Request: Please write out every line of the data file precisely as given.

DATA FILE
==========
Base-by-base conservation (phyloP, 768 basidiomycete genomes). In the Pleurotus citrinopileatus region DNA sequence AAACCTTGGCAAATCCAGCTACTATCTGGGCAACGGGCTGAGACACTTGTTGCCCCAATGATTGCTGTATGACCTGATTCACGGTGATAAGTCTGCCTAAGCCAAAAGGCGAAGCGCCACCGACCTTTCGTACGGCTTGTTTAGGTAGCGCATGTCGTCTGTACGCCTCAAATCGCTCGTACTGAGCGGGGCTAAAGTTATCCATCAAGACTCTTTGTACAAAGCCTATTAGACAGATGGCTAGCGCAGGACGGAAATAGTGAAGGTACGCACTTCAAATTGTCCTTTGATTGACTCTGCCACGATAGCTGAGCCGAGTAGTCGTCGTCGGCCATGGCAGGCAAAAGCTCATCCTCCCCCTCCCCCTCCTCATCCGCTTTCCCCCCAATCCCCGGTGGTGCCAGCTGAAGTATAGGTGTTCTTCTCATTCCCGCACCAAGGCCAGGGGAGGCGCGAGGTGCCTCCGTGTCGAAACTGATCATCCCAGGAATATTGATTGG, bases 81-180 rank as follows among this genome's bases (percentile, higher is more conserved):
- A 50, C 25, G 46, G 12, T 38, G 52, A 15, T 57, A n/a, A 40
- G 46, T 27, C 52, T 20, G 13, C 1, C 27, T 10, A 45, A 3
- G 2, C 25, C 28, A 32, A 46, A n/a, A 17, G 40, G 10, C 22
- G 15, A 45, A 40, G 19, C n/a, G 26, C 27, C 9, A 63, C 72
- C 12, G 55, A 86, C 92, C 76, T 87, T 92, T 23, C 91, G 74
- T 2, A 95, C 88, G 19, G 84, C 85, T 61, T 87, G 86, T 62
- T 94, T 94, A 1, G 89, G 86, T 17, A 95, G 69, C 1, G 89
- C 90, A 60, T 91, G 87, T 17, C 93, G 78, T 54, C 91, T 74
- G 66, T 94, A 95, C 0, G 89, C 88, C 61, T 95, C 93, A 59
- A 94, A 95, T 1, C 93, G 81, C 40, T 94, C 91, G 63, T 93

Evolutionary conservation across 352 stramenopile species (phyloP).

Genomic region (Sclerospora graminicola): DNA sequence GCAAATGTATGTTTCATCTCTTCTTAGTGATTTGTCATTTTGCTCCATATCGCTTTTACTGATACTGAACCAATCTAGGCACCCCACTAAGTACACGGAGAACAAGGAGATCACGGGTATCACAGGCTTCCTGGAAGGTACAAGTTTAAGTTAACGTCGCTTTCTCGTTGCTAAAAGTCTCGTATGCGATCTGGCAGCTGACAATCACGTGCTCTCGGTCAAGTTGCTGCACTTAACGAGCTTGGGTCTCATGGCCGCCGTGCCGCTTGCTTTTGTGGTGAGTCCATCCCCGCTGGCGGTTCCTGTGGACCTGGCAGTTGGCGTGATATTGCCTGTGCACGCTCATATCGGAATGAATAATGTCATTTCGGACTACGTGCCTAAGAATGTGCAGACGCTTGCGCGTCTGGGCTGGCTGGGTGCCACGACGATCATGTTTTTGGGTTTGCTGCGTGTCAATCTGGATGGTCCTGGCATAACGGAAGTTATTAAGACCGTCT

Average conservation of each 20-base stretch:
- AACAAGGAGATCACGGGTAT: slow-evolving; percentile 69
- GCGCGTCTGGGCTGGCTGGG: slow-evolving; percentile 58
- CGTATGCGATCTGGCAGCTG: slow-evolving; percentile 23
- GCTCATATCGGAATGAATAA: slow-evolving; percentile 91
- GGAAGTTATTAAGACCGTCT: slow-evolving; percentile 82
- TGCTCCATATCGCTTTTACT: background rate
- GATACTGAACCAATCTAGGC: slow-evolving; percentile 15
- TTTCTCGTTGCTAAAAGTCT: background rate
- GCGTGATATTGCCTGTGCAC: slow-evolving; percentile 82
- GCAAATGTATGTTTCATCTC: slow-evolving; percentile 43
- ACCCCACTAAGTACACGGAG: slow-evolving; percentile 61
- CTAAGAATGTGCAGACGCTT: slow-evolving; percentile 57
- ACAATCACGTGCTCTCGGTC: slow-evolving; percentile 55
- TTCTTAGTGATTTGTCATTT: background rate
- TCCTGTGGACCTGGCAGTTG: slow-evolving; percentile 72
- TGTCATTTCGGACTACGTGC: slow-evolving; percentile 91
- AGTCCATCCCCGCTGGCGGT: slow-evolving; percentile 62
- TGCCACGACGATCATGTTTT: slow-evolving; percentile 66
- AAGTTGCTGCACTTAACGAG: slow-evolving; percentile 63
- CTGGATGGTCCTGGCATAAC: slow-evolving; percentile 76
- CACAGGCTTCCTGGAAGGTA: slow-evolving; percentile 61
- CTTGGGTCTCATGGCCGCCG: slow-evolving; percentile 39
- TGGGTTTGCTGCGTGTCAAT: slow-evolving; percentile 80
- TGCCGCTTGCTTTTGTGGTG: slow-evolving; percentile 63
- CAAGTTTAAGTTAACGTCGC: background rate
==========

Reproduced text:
Base-by-base conservation (phyloP, 768 basidiomycete genomes). In the Pleurotus citrinopileatus region DNA sequence AAACCTTGGCAAATCCAGCTACTATCTGGGCAACGGGCTGAGACACTTGTTGCCCCAATGATTGCTGTATGACCTGATTCACGGTGATAAGTCTGCCTAAGCCAAAAGGCGAAGCGCCACCGACCTTTCGTACGGCTTGTTTAGGTAGCGCATGTCGTCTGTACGCCTCAAATCGCTCGTACTGAGCGGGGCTAAAGTTATCCATCAAGACTCTTTGTACAAAGCCTATTAGACAGATGGCTAGCGCAGGACGGAAATAGTGAAGGTACGCACTTCAAATTGTCCTTTGATTGACTCTGCCACGATAGCTGAGCCGAGTAGTCGTCGTCGGCCATGGCAGGCAAAAGCTCATCCTCCCCCTCCCCCTCCTCATCCGCTTTCCCCCCAATCCCCGGTGGTGCCAGCTGAAGTATAGGTGTTCTTCTCATTCCCGCACCAAGGCCAGGGGAGGCGCGAGGTGCCTCCGTGTCGAAACTGATCATCCCAGGAATATTGATTGG, bases 81-180 rank as follows among this genome's bases (percentile, higher is more conserved):
- A 50, C 25, G 46, G 12, T 38, G 52, A 15, T 57, A n/a, A 40
- G 46, T 27, C 52, T 20, G 13, C 1, C 27, T 10, A 45, A 3
- G 2, C 25, C 28, A 32, A 46, A n/a, A 17, G 40, G 10, C 22
- G 15, A 45, A 40, G 19, C n/a, G 26, C 27, C 9, A 63, C 72
- C 12, G 55, A 86, C 92, C 76, T 87, T 92, T 23, C 91, G 74
- T 2, A 95, C 88, G 19, G 84, C 85, T 61, T 87, G 86, T 62
- T 94, T 94, A 1, G 89, G 86, T 17, A 95, G 69, C 1, G 89
- C 90, A 60, T 91, G 87, T 17, C 93, G 78, T 54, C 91, T 74
- G 66, T 94, A 95, C 0, G 89, C 88, C 61, T 95, C 93, A 59
- A 94, A 95, T 1, C 93, G 81, C 40, T 94, C 91, G 63, T 93

Evolutionary conservation across 352 stramenopile species (phyloP).

Genomic region (Sclerospora graminicola): DNA sequence GCAAATGTATGTTTCATCTCTTCTTAGTGATTTGTCATTTTGCTCCATATCGCTTTTACTGATACTGAACCAATCTAGGCACCCCACTAAGTACACGGAGAACAAGGAGATCACGGGTATCACAGGCTTCCTGGAAGGTACAAGTTTAAGTTAACGTCGCTTTCTCGTTGCTAAAAGTCTCGTATGCGATCTGGCAGCTGACAATCACGTGCTCTCGGTCAAGTTGCTGCACTTAACGAGCTTGGGTCTCATGGCCGCCGTGCCGCTTGCTTTTGTGGTGAGTCCATCCCCGCTGGCGGTTCCTGTGGACCTGGCAGTTGGCGTGATATTGCCTGTGCACGCTCATATCGGAATGAATAATGTCATTTCGGACTACGTGCCTAAGAATGTGCAGACGCTTGCGCGTCTGGGCTGGCTGGGTGCCACGACGATCATGTTTTTGGGTTTGCTGCGTGTCAATCTGGATGGTCCTGGCATAACGGAAGTTATTAAGACCGTCT

Average conservation of each 20-base stretch:
- AACAAGGAGATCACGGGTAT: slow-evolving; percentile 69
- GCGCGTCTGGGCTGGCTGGG: slow-evolving; percentile 58
- CGTATGCGATCTGGCAGCTG: slow-evolving; percentile 23
- GCTCATATCGGAATGAATAA: slow-evolving; percentile 91
- GGAAGTTATTAAGACCGTCT: slow-evolving; percentile 82
- TGCTCCATATCGCTTTTACT: background rate
- GATACTGAACCAATCTAGGC: slow-evolving; percentile 15
- TTTCTCGTTGCTAAAAGTCT: background rate
- GCGTGATATTGCCTGTGCAC: slow-evolving; percentile 82
- GCAAATGTATGTTTCATCTC: slow-evolving; percentile 43
- ACCCCACTAAGTACACGGAG: slow-evolving; percentile 61
- CTAAGAATGTGCAGACGCTT: slow-evolving; percentile 57
- ACAATCACGTGCTCTCGGTC: slow-evolving; percentile 55
- TTCTTAGTGATTTGTCATTT: background rate
- TCCTGTGGACCTGGCAGTTG: slow-evolving; percentile 72
- TGTCATTTCGGACTACGTGC: slow-evolving; percentile 91
- AGTCCATCCCCGCTGGCGGT: slow-evolving; percentile 62
- TGCCACGACGATCATGTTTT: slow-evolving; percentile 66
- AAGTTGCTGCACTTAACGAG: slow-evolving; percentile 63
- CTGGATGGTCCTGGCATAAC: slow-evolving; percentile 76
- CACAGGCTTCCTGGAAGGTA: slow-evolving; percentile 61
- CTTGGGTCTCATGGCCGCCG: slow-evolving; percentile 39
- TGGGTTTGCTGCGTGTCAAT: slow-evolving; percentile 80
- TGCCGCTTGCTTTTGTGGTG: slow-evolving; percentile 63
- CAAGTTTAAGTTAACGTCGC: background rate